Our farm is located on Highway 148 in between Quyon and Shawville Quebec– in October 2007 we bought our original herd of 11 alpacas and we presently have 28. An Alpaca is a fleece producing animal having its origins in South America and is related to both the Camel and Llama. Alpaca fibre is 5 times stronger than sheep’s wool, it is also 5 times warmer than sheep’s wool and it is hypo-allergenic. It is an eco-friendly, non-chemically processed and re-newable resource.
Each spring we shear our animals and harvest their fleece. The fleece is shorn in stages, the finer fleece is used for yarns and rovings, the next grades for socks, insoles batts and rugs. After the appropriate skirting of the fibre we send the raw fleece to “mini Mills” for processing. (There is no commercial industry to process alpaca fibre in Canada)
Yarn and Rovings
We send our fibre to be transformed into yarn to a mill in Sussex, New Brunswick. This yarn will be either sold, as is, in skeins or we will knit it by hand or machine into items such as hats, mitts, baby blankets, scarves, sweaters, throws, etc.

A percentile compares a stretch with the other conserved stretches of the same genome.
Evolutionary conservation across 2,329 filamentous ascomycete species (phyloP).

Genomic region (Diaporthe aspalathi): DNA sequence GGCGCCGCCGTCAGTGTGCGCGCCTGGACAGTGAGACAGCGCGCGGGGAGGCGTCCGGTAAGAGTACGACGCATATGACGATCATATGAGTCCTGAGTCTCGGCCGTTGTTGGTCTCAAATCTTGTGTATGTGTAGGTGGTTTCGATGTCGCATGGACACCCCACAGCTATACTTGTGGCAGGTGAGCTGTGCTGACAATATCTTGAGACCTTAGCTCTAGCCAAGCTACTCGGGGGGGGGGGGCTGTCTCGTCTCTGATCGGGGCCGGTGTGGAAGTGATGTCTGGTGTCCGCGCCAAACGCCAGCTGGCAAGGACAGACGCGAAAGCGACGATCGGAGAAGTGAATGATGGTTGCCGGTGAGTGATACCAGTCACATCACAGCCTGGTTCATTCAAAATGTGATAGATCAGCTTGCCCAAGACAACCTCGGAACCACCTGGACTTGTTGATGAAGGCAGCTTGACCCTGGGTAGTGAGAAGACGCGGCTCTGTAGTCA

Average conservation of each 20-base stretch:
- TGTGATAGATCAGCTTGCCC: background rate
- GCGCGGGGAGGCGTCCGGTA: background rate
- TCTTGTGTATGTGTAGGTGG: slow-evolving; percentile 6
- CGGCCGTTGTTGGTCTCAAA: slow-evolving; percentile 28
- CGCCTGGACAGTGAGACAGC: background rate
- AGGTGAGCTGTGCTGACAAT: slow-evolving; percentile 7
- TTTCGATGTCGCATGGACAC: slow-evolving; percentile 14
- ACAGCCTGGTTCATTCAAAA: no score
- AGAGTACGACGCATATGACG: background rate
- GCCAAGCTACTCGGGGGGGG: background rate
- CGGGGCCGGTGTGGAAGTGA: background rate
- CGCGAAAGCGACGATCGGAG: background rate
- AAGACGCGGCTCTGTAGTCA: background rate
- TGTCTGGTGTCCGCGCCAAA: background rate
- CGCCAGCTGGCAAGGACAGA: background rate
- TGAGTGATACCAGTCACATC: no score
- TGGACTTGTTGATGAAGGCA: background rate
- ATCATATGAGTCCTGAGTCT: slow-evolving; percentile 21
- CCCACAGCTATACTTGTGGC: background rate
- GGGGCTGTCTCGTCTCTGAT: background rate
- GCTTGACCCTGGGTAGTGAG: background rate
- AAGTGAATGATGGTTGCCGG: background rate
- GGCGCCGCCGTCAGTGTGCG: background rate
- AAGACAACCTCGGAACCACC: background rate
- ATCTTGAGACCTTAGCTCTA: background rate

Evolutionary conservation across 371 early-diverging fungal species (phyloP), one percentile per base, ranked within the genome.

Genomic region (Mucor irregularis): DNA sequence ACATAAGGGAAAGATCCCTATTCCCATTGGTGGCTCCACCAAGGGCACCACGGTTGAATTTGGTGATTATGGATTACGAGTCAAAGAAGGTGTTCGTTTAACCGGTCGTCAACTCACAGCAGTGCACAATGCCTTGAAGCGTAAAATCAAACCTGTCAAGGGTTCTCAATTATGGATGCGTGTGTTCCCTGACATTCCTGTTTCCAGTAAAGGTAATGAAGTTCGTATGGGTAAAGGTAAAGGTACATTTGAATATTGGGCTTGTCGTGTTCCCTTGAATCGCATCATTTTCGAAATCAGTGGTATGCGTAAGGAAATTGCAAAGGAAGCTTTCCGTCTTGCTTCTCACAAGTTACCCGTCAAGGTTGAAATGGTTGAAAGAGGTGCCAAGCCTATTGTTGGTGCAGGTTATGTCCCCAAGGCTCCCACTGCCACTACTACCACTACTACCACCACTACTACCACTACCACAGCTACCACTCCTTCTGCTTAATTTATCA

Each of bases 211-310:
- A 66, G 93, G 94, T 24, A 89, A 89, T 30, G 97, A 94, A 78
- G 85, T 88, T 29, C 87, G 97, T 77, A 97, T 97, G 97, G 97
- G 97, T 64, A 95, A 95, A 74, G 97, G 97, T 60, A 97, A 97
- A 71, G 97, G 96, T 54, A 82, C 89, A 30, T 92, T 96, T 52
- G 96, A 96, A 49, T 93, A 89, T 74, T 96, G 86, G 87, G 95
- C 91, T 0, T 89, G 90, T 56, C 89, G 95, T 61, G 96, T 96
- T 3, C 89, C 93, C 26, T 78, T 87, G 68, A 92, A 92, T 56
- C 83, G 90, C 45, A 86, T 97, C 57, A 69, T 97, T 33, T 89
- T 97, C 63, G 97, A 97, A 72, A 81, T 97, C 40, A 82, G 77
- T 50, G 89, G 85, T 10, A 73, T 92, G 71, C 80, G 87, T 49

Socks and Insoles
Fibre for this product is sent to a mill in Palmerston, Ontario. The fibre is combined there with similarly graded fleece and processed into these particular products: Terry, hiking, and Relaxed fit, dress socks and needle felted insoles.
Batts and Duvets
For Alpaca batting, our fibre goes to a mill in Osgoode, Ontario - once this process is completed another artisan sews them into duvets. (She is also an Alpaca farmer)
A mill in Paint Rock, Texas, transforms our fiber into rugs by spinning the fibre around a jute cord then hand looming it into various size rugs.
As you see – we cannot state that all the items we sell will be “locally made” however, the items are all made from the fibre of our animals - and is a direct result of our hard labour to raise, care for and refine the fleece grown by them.
The Alpaca Fibre is really one of the best natural fibres in the world and our goal is not only to offset our costs of purchasing and raising these animals but to expand the use of Natural Fibres that are not only healthier for human beings but are better and more eco-friendly than synthetically produced products.